Tumor shrinkage of any magnitude was observed in 81% of patients. The median percentage of best tumor shrinkage among all responders was 60%. Responses were durable, Dr. Li said. 

“Seventy-two percent of patients had an early rapid response on first CT scan at 6 weeks,” he said. 

The median time to objective response was 1.4 months with a median duration of response of 10 months. Forty-three percent of responders remained on treatment without progression as of data cutoff. 

The median progression-free survival was 6.8 months, which is consistent with the previous phase I results, Dr. Li said. 

According to Dr. Li, sotorasib was well-tolerated, with no deaths attributed to treatment and a low incidence of treatment-related grade-3 or -4 adverse events, treatment discontinuation, and dose modification.  

Treatment-related adverse events were generally mild and manageable; most were grade 1 or 2. There was one grade 4 toxicity in a patient who reported dyspnea and pneumonia.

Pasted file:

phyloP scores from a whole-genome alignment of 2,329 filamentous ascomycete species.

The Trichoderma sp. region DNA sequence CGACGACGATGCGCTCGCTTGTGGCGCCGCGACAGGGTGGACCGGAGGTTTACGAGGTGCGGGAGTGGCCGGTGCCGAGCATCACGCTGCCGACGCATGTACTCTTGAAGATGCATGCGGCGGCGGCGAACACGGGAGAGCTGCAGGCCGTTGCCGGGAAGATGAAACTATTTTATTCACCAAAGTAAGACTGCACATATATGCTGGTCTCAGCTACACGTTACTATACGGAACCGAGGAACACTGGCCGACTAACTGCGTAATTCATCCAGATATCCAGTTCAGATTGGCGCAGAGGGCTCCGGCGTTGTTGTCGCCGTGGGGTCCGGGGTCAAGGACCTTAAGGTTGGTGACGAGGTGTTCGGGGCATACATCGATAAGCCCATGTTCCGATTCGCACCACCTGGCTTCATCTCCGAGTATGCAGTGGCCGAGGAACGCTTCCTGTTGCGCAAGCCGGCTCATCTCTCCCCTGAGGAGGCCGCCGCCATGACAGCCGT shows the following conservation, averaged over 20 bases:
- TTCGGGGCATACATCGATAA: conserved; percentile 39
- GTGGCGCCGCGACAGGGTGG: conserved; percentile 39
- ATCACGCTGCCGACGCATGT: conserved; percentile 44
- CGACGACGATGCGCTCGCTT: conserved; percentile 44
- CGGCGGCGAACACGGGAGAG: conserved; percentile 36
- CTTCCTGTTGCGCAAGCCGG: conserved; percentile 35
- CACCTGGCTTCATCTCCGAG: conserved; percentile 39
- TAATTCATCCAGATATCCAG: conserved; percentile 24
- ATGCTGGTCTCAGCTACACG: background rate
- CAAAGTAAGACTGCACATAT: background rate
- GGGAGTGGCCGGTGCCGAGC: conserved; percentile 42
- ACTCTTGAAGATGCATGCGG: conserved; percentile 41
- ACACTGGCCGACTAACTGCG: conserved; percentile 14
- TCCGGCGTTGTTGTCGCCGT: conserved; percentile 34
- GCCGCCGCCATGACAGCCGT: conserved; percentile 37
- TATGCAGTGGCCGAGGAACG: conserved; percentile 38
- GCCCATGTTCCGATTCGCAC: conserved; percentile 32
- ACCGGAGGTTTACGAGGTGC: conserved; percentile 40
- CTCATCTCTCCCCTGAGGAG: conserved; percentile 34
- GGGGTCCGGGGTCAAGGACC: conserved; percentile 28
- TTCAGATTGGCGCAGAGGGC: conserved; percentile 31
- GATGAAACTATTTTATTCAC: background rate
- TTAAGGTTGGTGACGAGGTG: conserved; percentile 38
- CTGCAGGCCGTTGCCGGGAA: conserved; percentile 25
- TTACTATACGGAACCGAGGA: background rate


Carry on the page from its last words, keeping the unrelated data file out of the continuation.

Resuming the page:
Treatment-related adverse events led to dose modification in about one-fifth (22.2%) of patients and discontinuation in 7.1% of patients. 

The researchers also conducted exploratory biomarker analyses using pretreatment tumor biopsies. Sotorasib responses were seen across subgroups. The overall response rate in PD-L1 TPS less than 1% was 48%; PD-L1 TPS 1% to 49%, overall response rate was 39%; and TPS greater than 50%, overall response rate was 22%.

The researchers also looked at comutation patterns associated with poor outcomes.

“We saw sotorasib responses across STK11 mutations, [as well as] KEAP1 mutants and wild-types,” Dr. Li said. 

They also looked at other markers like TP53 mutations and saw responses across both mutant and wild-types. 

Breaking New Ground

Commenting on the study, Pasi A. Jänne, MD, PhD, of Dana Farber Cancer Institute, congratulated the researchers and declared that KRAS G12C inhibitors are finally here. 

To put the importance of these findings in perspective, Dr. Jänne pointed out that half of patients with KRAS mutations have KRAS G12C mutations and that this subset is a greater number of patients than those with ALK, ROS1, RET, and TRK 1/2/3 mutations combined.  

“Thus, [identification of] therapies for patients with KRAS G12C mutations represents a significant potential advance for patients with lung adenocarcinoma,” Dr. Jänne said.